Blind Return Oriented Programming (BROP)

When hacking software, there are three exploit scenarios:
  1. Open-source (e.g., Apache)
  2. Open-binary (e.g., Internet Explorer)
  3. Closed-binary and source (e.g., some proprietary network service)
This work studies whether it is possible to attack the third case.

The BROP attack makes it possible to write exploits without possessing the target's binary. It requires a stack overflow and a service that restarts after a crash. Based on whether a service crashes or not (i.e., connection closes or stays open), the BROP attack is able to construct a full remote exploit that leads to a shell. The BROP attack remotely leaks enough gadgets to perform the write system call, after which the binary is transferred from memory to the attacker's socket. Following that, a standard ROP attack can be carried out. Apart from attacking proprietary services, BROP is very useful in targeting open-source software for which the particular binary used is not public (e.g., installed from source setups, Gentoo boxes, etc.).

The attack completes within 4,000 requests (within minutes) when tested against a toy proprietary service, and real vulnerabilities in nginx and MySQL.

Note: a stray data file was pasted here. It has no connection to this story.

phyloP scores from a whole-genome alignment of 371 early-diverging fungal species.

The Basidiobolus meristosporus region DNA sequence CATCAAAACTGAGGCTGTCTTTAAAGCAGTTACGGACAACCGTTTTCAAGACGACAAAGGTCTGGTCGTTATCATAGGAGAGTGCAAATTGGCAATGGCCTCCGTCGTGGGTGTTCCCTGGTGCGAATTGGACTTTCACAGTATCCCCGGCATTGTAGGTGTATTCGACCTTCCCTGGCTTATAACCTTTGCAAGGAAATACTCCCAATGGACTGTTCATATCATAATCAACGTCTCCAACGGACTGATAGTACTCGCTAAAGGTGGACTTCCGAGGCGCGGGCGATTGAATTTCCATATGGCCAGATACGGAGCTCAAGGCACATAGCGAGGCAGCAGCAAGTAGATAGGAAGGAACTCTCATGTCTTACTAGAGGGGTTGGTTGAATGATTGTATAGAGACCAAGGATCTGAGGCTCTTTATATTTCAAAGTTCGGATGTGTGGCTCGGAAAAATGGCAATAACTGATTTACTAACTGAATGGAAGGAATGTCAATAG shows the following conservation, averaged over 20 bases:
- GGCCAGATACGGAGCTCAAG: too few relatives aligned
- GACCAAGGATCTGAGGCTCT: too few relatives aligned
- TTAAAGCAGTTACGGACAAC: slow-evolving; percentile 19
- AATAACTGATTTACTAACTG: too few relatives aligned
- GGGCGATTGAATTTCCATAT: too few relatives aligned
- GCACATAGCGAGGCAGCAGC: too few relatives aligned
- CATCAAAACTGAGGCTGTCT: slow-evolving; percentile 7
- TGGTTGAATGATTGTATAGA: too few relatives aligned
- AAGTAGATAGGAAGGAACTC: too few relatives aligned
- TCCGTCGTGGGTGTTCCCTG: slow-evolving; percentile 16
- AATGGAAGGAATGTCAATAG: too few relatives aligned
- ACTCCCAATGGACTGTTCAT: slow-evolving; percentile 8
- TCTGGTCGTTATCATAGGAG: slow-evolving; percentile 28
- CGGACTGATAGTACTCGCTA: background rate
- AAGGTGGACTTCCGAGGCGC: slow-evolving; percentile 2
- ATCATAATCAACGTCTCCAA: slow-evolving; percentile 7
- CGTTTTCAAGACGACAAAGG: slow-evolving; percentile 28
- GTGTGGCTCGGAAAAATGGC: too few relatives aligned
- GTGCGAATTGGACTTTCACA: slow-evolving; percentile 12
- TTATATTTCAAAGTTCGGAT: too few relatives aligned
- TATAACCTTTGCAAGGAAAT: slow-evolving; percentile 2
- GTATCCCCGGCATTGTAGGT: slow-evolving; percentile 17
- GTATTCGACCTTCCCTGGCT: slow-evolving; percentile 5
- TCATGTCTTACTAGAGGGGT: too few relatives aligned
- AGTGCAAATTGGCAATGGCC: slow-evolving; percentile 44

The fundamental problem sometimes seen in servers is that they fork a new worker process after a crash, without any rerandomization (e.g., no execve follows the fork). nginx for example does this.

The paper describing the work is:

Attack outline

  1. Break ASLR by "stack reading" a return address (and canaries).
  2. Find a "stop gadget" which halts ROP chains so that other gadgets can be found.
  3. Find the BROP gadget which lets you control the first two arguments of calls.
  4. Find a call to strcmp, which as a side effect sets the third argument to calls (e.g., write length) to a value greater than zero.
  5. Find a call to write.
  6. Write the binary from memory to the socket.
  7. Dump the symbol table from the downloaded binary to find calls to dup2, execve, and build shellcode.


A fully automated tool that conducts a BROP attack (from crash to remote shell) when supplied with an input string that crashes a server due to a stack overflow.
Optimized nginx BROP exploit
A generic 64-bit exploit for nginx 1.4.0 that uses BROP, optimized for nginx's case. This also includes an IP fragmentation router to make the attack possible on WANs. nginx does a non-blocking read on a 4096 byte buffer, and typical MTUs are 1500, so IP fragmentation is needed to deliver a large TCP segment that will result in a single read of over 4096 bytes.
Ali's server
The toy proprietary service written by a colleague used as a test case in the paper for hacking without neither binary nor source code knowledge.